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Detroit's Under-Funded Fire Departments Use a Soda Can For a Fire Alarm

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Where absent money leaves gaps, ingenuity fills in. Nowhere is that more true than in Detroit's fire departments, where, as Detroit Free Press reporter Tresa Baldas shows us, a soda can full of jangling coins and screws alerts the Motor City's long-suffering heroes when there's an emergency.

The system is brilliantly simple: A soda can full of rattling metal is balanced on top of the fire department's printer at the end of the tray. When the printer spits out an emergency alert, the paper knocks over the can. The crash of the can hitting the floor tells firefighters that it's time to suit up.


As Baldas reports, some departments get even more creative, setting up systems where the printout knocks over a weight that flips the switch on a doorbell ringer. Others replace the rattling can with a length of pipe, making a clanging wind-chime noise when the printout knocks it to the floor.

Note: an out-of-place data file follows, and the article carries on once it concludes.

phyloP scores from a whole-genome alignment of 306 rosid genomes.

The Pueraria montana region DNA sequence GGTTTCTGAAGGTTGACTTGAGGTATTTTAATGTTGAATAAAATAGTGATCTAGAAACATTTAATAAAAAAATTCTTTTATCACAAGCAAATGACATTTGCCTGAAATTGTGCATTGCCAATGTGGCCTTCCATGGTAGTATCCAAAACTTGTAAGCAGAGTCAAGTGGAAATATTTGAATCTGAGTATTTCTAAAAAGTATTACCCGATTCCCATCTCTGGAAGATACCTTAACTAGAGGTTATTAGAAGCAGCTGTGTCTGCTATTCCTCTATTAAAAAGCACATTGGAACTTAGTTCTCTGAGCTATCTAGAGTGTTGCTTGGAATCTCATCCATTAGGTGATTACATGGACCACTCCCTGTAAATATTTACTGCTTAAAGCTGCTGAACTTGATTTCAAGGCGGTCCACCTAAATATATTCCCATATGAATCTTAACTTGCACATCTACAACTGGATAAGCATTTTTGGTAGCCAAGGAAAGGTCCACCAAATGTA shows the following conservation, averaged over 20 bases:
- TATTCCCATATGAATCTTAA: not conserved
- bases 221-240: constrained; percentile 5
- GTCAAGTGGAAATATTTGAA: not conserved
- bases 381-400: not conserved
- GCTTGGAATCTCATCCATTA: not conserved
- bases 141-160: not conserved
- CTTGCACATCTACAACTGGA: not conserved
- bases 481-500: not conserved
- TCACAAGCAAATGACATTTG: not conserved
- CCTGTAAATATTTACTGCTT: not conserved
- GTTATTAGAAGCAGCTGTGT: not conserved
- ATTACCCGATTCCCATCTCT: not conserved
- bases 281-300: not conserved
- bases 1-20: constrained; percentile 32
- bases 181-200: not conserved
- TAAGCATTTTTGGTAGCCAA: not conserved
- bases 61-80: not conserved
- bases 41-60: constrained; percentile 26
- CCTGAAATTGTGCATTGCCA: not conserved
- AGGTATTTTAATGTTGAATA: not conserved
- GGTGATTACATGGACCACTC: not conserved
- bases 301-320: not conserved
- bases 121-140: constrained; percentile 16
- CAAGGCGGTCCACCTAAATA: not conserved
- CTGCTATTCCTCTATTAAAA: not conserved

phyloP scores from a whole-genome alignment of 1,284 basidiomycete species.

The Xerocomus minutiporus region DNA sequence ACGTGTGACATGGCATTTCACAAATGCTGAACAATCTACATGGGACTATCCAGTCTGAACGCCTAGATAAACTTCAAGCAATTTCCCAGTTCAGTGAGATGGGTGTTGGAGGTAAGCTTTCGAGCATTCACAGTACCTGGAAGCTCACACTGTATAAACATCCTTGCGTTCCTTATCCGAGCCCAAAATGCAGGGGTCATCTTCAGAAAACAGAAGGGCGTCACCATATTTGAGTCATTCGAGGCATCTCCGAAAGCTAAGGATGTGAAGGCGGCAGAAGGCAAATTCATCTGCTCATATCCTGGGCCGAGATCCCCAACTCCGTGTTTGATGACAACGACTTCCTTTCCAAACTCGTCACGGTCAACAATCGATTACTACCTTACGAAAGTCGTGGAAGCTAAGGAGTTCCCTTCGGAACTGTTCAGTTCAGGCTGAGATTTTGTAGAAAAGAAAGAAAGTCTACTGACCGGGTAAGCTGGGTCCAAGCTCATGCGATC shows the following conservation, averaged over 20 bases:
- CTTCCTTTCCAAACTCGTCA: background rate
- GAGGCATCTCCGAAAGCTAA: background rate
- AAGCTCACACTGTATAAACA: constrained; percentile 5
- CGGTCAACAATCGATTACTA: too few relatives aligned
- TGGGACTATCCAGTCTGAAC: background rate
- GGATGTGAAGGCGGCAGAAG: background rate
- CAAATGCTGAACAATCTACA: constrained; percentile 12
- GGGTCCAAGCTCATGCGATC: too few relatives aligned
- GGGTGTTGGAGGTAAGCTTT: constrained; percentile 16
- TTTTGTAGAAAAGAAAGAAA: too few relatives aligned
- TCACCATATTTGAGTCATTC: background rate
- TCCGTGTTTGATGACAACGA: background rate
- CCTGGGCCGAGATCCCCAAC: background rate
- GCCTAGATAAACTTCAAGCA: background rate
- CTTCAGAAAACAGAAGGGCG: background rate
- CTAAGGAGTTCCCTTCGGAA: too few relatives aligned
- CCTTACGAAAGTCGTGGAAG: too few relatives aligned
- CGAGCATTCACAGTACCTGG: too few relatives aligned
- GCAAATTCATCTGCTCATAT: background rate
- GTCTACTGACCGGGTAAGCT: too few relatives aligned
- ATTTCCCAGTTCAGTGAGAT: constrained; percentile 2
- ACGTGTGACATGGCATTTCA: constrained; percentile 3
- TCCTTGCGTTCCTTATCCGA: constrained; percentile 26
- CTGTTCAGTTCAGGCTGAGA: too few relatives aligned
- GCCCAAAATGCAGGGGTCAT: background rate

Detroit's 38 firehouses have been using these improvised alarms for years, a fact made public during testimony this week at the city's bankruptcy trial. None of the city's fire departments have the modern alarm systems seen in most American firehouses, where a series of tones and an automated voice tell firefighters the nature of the alarm.


"It sounds unbelievable, but it's truly what the guys have been doing and dealing with for a long, long time," Detroit Deputy Fire Commissioner John Berlin told the Detroit Free Press. "We're in desperate need. We're probably 30 years behind."

Detroit's emergency manager, Kevyn Orr, has promised $42 million to revamp the city's fire departments, as part of a $1.4 billion reinvestment in the city over the next 10 years. It's desperately needed: Orr says the city's seven-minute response time to fires is "extremely slow," and with 12,000 fires a year, that's a lot of cans hitting the floor.


You have to admire Detroit's firefighters. They're making the best of a dire situation. It's not the ideal setup—far from it—but given the city's financial standing, it's the best they've got. [Detroit Free Press]

Top image taken from video by the Detroit Free Press